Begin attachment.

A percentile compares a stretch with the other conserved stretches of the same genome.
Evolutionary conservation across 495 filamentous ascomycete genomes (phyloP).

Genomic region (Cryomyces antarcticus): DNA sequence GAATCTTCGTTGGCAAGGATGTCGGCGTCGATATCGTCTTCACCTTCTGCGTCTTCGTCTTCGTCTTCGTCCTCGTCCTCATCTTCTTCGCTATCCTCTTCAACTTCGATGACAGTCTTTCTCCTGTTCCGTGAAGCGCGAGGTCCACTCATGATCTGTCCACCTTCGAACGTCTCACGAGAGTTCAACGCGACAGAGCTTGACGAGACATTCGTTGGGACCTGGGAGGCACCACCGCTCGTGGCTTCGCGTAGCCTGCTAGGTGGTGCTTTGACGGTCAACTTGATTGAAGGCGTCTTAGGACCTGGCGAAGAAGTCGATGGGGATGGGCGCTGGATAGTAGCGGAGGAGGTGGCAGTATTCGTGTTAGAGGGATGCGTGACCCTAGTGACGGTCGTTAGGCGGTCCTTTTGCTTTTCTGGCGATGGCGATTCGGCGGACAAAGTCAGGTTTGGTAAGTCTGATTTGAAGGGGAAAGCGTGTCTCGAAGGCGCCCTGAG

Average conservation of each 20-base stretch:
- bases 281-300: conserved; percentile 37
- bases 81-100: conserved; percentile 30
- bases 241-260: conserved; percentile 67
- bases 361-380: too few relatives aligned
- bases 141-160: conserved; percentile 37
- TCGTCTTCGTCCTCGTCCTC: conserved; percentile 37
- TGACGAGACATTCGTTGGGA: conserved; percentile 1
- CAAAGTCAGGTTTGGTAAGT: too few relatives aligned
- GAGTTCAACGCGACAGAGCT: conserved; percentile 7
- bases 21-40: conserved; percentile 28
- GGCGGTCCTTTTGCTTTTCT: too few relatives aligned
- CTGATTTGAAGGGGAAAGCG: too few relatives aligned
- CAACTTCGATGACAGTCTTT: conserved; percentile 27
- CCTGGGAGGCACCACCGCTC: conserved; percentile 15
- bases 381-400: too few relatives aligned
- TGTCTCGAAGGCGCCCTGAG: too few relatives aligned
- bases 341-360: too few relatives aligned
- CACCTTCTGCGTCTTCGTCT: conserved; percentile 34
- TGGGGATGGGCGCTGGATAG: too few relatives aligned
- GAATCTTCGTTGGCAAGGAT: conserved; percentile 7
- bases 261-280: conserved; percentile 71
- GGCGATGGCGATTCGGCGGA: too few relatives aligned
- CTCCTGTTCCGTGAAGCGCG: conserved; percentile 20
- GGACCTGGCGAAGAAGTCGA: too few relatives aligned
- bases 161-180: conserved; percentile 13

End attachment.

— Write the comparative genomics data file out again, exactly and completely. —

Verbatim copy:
A percentile compares a stretch with the other conserved stretches of the same genome.
Evolutionary conservation across 495 filamentous ascomycete genomes (phyloP).

Genomic region (Cryomyces antarcticus): DNA sequence GAATCTTCGTTGGCAAGGATGTCGGCGTCGATATCGTCTTCACCTTCTGCGTCTTCGTCTTCGTCTTCGTCCTCGTCCTCATCTTCTTCGCTATCCTCTTCAACTTCGATGACAGTCTTTCTCCTGTTCCGTGAAGCGCGAGGTCCACTCATGATCTGTCCACCTTCGAACGTCTCACGAGAGTTCAACGCGACAGAGCTTGACGAGACATTCGTTGGGACCTGGGAGGCACCACCGCTCGTGGCTTCGCGTAGCCTGCTAGGTGGTGCTTTGACGGTCAACTTGATTGAAGGCGTCTTAGGACCTGGCGAAGAAGTCGATGGGGATGGGCGCTGGATAGTAGCGGAGGAGGTGGCAGTATTCGTGTTAGAGGGATGCGTGACCCTAGTGACGGTCGTTAGGCGGTCCTTTTGCTTTTCTGGCGATGGCGATTCGGCGGACAAAGTCAGGTTTGGTAAGTCTGATTTGAAGGGGAAAGCGTGTCTCGAAGGCGCCCTGAG

Average conservation of each 20-base stretch:
- bases 281-300: conserved; percentile 37
- bases 81-100: conserved; percentile 30
- bases 241-260: conserved; percentile 67
- bases 361-380: too few relatives aligned
- bases 141-160: conserved; percentile 37
- TCGTCTTCGTCCTCGTCCTC: conserved; percentile 37
- TGACGAGACATTCGTTGGGA: conserved; percentile 1
- CAAAGTCAGGTTTGGTAAGT: too few relatives aligned
- GAGTTCAACGCGACAGAGCT: conserved; percentile 7
- bases 21-40: conserved; percentile 28
- GGCGGTCCTTTTGCTTTTCT: too few relatives aligned
- CTGATTTGAAGGGGAAAGCG: too few relatives aligned
- CAACTTCGATGACAGTCTTT: conserved; percentile 27
- CCTGGGAGGCACCACCGCTC: conserved; percentile 15
- bases 381-400: too few relatives aligned
- TGTCTCGAAGGCGCCCTGAG: too few relatives aligned
- bases 341-360: too few relatives aligned
- CACCTTCTGCGTCTTCGTCT: conserved; percentile 34
- TGGGGATGGGCGCTGGATAG: too few relatives aligned
- GAATCTTCGTTGGCAAGGAT: conserved; percentile 7
- bases 261-280: conserved; percentile 71
- GGCGATGGCGATTCGGCGGA: too few relatives aligned
- CTCCTGTTCCGTGAAGCGCG: conserved; percentile 20
- GGACCTGGCGAAGAAGTCGA: too few relatives aligned
- bases 161-180: conserved; percentile 13